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Terahertz echoes reveal the inhomogeneity of aqueous salt solutions

October 31, 2016

Andrey Shalit, Saima Ahmed, Janne Savolainen and Peter Hamm use Terahertz echos to study how cations ‘structure’ water.

The change in the viscosity (ƞ) of water upon addition of simple inorganic salt is described fairly well by the semi-empirical Jones-Dole equation ƞ/ƞ˳=1+Ac1/2+Bc when ƞ˳is viscosity of water, c is a concentration and A and B are empirical coefficients. Based on the sign of the B-coefficient the ions are usually classified as “structure maker” (B>0) or “structure breakers” (B<0) based on their ability to increase/decrease viscosity upon solvation. However the consistent molecular level picture beyond this classification, namely how and to what extent ions perturbed the water structure, is still missing. The intensive experimental and computational studies applied for these systems suggesting a very diverse interpretation of the obtained data to the point that Alan Soper noticed that “the range of statements on the effect of ions perturbing the local structure of water is so wide that it can be equally concluded that either most or almost none of the water molecules in solutions are influenced by the presence of the ions…”.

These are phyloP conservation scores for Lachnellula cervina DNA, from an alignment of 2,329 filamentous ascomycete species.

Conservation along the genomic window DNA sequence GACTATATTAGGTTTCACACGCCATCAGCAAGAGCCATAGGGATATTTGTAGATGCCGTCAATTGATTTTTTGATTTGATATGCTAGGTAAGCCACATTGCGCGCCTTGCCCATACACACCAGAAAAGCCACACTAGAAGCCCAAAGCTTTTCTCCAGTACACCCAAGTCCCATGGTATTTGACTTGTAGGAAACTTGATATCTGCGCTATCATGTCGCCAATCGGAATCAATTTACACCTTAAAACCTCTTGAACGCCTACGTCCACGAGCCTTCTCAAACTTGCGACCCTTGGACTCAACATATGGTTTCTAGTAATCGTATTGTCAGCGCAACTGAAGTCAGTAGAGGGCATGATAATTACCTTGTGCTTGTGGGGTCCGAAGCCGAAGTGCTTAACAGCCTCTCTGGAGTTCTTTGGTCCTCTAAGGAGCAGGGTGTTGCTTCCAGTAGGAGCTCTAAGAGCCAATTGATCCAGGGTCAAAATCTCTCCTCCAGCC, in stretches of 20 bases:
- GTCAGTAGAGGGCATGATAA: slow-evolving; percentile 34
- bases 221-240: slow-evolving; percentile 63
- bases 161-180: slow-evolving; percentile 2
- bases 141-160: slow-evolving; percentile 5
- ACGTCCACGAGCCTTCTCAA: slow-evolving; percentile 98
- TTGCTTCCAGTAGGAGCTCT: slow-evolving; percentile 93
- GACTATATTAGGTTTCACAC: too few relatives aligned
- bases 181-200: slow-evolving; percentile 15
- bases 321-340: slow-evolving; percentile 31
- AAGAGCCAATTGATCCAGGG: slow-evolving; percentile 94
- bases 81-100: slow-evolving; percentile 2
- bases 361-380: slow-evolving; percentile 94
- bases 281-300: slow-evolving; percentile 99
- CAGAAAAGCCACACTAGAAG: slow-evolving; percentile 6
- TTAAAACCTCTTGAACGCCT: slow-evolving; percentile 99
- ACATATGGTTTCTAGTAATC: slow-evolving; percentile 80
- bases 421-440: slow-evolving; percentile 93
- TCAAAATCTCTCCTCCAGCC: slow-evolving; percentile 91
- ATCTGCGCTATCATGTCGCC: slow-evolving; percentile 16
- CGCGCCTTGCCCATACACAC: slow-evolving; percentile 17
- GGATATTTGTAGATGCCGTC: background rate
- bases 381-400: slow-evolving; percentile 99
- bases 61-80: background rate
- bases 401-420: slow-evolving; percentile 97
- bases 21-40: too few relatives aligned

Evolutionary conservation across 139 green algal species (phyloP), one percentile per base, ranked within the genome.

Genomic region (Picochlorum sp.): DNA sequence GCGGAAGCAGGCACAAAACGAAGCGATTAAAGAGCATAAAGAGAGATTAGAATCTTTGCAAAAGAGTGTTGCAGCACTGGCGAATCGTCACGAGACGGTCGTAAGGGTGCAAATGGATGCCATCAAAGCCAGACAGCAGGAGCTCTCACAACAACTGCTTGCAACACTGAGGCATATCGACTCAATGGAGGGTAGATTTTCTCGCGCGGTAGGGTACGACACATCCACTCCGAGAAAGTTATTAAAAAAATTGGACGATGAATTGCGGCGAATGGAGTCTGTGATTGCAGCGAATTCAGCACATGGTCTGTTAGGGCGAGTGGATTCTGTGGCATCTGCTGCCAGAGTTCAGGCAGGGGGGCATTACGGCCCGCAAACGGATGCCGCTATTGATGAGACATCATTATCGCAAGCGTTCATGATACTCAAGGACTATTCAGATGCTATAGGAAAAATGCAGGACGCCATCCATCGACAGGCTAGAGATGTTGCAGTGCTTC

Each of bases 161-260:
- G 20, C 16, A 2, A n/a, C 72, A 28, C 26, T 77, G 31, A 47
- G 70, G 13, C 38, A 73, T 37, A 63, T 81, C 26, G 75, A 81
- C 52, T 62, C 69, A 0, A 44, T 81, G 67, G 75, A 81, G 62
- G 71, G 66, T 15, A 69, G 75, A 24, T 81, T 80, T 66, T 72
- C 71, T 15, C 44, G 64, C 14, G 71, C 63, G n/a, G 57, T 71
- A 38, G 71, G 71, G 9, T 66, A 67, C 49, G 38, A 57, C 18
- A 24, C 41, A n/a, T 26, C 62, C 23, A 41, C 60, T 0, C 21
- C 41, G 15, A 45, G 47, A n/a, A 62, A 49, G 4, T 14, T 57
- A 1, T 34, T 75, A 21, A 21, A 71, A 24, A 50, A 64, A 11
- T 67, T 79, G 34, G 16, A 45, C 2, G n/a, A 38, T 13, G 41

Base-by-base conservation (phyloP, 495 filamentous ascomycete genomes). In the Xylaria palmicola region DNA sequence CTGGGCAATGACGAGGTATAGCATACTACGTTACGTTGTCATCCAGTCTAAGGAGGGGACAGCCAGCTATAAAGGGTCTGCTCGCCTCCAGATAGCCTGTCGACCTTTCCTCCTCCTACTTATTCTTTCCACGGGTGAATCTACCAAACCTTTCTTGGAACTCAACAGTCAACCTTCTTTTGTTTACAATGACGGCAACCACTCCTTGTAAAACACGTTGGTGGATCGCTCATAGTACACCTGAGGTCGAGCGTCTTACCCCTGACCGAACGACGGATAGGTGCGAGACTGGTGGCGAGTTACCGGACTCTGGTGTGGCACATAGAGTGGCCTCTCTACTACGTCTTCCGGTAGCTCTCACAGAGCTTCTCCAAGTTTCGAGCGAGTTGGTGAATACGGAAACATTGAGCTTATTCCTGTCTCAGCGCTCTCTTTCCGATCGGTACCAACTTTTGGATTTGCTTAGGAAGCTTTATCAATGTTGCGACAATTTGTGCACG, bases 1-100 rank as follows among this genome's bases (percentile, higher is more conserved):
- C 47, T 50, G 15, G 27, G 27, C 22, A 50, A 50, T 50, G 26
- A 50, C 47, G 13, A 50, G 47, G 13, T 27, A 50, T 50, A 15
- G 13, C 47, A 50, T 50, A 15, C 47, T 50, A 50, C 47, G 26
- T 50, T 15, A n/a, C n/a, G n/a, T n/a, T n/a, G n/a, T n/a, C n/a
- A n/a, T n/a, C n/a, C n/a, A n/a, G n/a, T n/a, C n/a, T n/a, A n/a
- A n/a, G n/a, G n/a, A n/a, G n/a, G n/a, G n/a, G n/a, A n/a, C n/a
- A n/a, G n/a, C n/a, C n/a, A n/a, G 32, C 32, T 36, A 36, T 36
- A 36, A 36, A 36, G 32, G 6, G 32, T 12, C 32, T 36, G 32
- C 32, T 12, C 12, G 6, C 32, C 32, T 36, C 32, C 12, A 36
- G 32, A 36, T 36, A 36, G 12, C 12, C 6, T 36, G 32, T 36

Here we apply a recently developed 2D Raman-THz spectroscopy to investigate the effect of ions on the structural and dynamical properties of water. Unlike common two-dimensional spectroscopies in IR regime, this method interrogates the hydrogen-bond stretching and bending modes of liquid water in the low frequency range, thus allowing to observation of the dynamics of the collective intermolecular motion directly. The comparison of the 2D Raman-THz response of series of chloride salts reveal the extended relaxation component along the t1=t2 diagonal in the 2D plot as the “structure making” ability of the cations are increased (Fig. 1a). As in case of conceptually similar 2D Raman spectroscopy the signal along t1=t2 reflects the degree of the inhomogeneity of the intermolecular motion. The observed trend of the increasing of the relaxation times (relative to water) qualitatively correlates with the empirical Jones-Dole B-coefficients (Fig. 1b) allowing to connect the macroscopic observable (viscosity) to microscopic hydrogen bond networks dynamics. 

Given the extraordinary sensitivity of the method to detect the polarizability of the various molecular constituents, the authors believe that these experiments are the most-decisive experiments of ion solvation to date, even though currently the full information cannot be retrieved. A more-thorough interpretation of the experimental results will require massive support from theory, and we hope that our current interpretation will serve as a working hypothesis for theoretical work to come.

Reference: Shalit, A., S. Ahmed, J. Savolainen and P. Hamm (2017). Terahertz echoes reveal the inhomogeneity of aqueous salt solutions. Nature Chem. 9, 273–278 (10.1038/nchem.2642) Shalit-2016 (2.84 MB).

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